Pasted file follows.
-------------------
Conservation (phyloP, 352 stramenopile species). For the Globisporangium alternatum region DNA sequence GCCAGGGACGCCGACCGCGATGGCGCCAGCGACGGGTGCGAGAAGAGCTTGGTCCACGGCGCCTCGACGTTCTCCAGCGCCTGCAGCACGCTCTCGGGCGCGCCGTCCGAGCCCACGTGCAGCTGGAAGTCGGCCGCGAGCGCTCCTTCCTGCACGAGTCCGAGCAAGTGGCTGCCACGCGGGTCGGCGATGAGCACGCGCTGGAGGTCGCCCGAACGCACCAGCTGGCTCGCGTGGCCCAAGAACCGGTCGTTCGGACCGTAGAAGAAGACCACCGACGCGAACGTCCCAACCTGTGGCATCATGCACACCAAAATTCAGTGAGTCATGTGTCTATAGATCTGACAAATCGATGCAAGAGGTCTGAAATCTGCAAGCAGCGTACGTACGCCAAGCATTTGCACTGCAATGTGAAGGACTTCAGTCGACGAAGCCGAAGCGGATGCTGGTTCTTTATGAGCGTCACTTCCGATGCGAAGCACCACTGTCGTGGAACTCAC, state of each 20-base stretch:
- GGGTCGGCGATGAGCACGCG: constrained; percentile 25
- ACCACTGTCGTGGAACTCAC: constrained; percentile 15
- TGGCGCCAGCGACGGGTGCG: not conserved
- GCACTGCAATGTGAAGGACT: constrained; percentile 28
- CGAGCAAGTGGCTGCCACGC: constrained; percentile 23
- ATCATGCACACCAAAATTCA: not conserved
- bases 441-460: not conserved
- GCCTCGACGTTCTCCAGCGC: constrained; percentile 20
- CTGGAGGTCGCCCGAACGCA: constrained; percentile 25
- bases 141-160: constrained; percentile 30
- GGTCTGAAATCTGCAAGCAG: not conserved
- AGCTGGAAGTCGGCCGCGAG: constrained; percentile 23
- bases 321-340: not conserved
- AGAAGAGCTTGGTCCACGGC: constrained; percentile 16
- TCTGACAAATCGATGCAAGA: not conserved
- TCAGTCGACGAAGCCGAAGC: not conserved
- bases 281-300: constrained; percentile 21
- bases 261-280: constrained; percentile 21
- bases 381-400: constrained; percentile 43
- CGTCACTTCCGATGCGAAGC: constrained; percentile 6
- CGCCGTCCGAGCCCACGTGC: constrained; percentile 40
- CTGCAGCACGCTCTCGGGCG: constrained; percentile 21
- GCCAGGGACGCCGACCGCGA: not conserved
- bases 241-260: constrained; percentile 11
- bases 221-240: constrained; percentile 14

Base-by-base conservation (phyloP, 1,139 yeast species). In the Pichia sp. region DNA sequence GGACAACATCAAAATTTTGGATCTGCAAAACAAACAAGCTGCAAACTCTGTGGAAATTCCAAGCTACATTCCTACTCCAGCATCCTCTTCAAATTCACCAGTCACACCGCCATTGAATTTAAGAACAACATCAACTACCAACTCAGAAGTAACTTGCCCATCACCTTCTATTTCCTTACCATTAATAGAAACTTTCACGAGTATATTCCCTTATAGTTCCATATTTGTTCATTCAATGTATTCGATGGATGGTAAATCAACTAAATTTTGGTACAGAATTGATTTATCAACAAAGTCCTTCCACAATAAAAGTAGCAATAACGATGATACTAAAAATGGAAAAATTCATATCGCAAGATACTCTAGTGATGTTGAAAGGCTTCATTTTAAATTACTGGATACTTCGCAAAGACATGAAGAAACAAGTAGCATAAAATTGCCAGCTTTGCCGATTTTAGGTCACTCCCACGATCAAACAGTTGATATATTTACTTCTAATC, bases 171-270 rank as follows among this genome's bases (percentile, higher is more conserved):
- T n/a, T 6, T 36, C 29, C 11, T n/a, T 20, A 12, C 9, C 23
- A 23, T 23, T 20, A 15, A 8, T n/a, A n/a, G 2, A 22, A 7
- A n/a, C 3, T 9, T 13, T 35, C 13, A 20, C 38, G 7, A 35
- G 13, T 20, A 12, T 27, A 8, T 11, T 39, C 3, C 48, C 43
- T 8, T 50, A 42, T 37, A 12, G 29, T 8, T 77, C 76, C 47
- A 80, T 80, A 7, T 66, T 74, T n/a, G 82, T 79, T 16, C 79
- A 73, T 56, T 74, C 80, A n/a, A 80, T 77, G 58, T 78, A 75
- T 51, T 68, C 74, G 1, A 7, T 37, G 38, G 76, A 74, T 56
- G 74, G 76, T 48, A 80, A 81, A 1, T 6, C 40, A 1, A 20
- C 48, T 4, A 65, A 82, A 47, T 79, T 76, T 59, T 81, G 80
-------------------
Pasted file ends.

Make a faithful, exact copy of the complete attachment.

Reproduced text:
Conservation (phyloP, 352 stramenopile species). For the Globisporangium alternatum region DNA sequence GCCAGGGACGCCGACCGCGATGGCGCCAGCGACGGGTGCGAGAAGAGCTTGGTCCACGGCGCCTCGACGTTCTCCAGCGCCTGCAGCACGCTCTCGGGCGCGCCGTCCGAGCCCACGTGCAGCTGGAAGTCGGCCGCGAGCGCTCCTTCCTGCACGAGTCCGAGCAAGTGGCTGCCACGCGGGTCGGCGATGAGCACGCGCTGGAGGTCGCCCGAACGCACCAGCTGGCTCGCGTGGCCCAAGAACCGGTCGTTCGGACCGTAGAAGAAGACCACCGACGCGAACGTCCCAACCTGTGGCATCATGCACACCAAAATTCAGTGAGTCATGTGTCTATAGATCTGACAAATCGATGCAAGAGGTCTGAAATCTGCAAGCAGCGTACGTACGCCAAGCATTTGCACTGCAATGTGAAGGACTTCAGTCGACGAAGCCGAAGCGGATGCTGGTTCTTTATGAGCGTCACTTCCGATGCGAAGCACCACTGTCGTGGAACTCAC, state of each 20-base stretch:
- GGGTCGGCGATGAGCACGCG: constrained; percentile 25
- ACCACTGTCGTGGAACTCAC: constrained; percentile 15
- TGGCGCCAGCGACGGGTGCG: not conserved
- GCACTGCAATGTGAAGGACT: constrained; percentile 28
- CGAGCAAGTGGCTGCCACGC: constrained; percentile 23
- ATCATGCACACCAAAATTCA: not conserved
- bases 441-460: not conserved
- GCCTCGACGTTCTCCAGCGC: constrained; percentile 20
- CTGGAGGTCGCCCGAACGCA: constrained; percentile 25
- bases 141-160: constrained; percentile 30
- GGTCTGAAATCTGCAAGCAG: not conserved
- AGCTGGAAGTCGGCCGCGAG: constrained; percentile 23
- bases 321-340: not conserved
- AGAAGAGCTTGGTCCACGGC: constrained; percentile 16
- TCTGACAAATCGATGCAAGA: not conserved
- TCAGTCGACGAAGCCGAAGC: not conserved
- bases 281-300: constrained; percentile 21
- bases 261-280: constrained; percentile 21
- bases 381-400: constrained; percentile 43
- CGTCACTTCCGATGCGAAGC: constrained; percentile 6
- CGCCGTCCGAGCCCACGTGC: constrained; percentile 40
- CTGCAGCACGCTCTCGGGCG: constrained; percentile 21
- GCCAGGGACGCCGACCGCGA: not conserved
- bases 241-260: constrained; percentile 11
- bases 221-240: constrained; percentile 14

Base-by-base conservation (phyloP, 1,139 yeast species). In the Pichia sp. region DNA sequence GGACAACATCAAAATTTTGGATCTGCAAAACAAACAAGCTGCAAACTCTGTGGAAATTCCAAGCTACATTCCTACTCCAGCATCCTCTTCAAATTCACCAGTCACACCGCCATTGAATTTAAGAACAACATCAACTACCAACTCAGAAGTAACTTGCCCATCACCTTCTATTTCCTTACCATTAATAGAAACTTTCACGAGTATATTCCCTTATAGTTCCATATTTGTTCATTCAATGTATTCGATGGATGGTAAATCAACTAAATTTTGGTACAGAATTGATTTATCAACAAAGTCCTTCCACAATAAAAGTAGCAATAACGATGATACTAAAAATGGAAAAATTCATATCGCAAGATACTCTAGTGATGTTGAAAGGCTTCATTTTAAATTACTGGATACTTCGCAAAGACATGAAGAAACAAGTAGCATAAAATTGCCAGCTTTGCCGATTTTAGGTCACTCCCACGATCAAACAGTTGATATATTTACTTCTAATC, bases 171-270 rank as follows among this genome's bases (percentile, higher is more conserved):
- T n/a, T 6, T 36, C 29, C 11, T n/a, T 20, A 12, C 9, C 23
- A 23, T 23, T 20, A 15, A 8, T n/a, A n/a, G 2, A 22, A 7
- A n/a, C 3, T 9, T 13, T 35, C 13, A 20, C 38, G 7, A 35
- G 13, T 20, A 12, T 27, A 8, T 11, T 39, C 3, C 48, C 43
- T 8, T 50, A 42, T 37, A 12, G 29, T 8, T 77, C 76, C 47
- A 80, T 80, A 7, T 66, T 74, T n/a, G 82, T 79, T 16, C 79
- A 73, T 56, T 74, C 80, A n/a, A 80, T 77, G 58, T 78, A 75
- T 51, T 68, C 74, G 1, A 7, T 37, G 38, G 76, A 74, T 56
- G 74, G 76, T 48, A 80, A 81, A 1, T 6, C 40, A 1, A 20
- C 48, T 4, A 65, A 82, A 47, T 79, T 76, T 59, T 81, G 80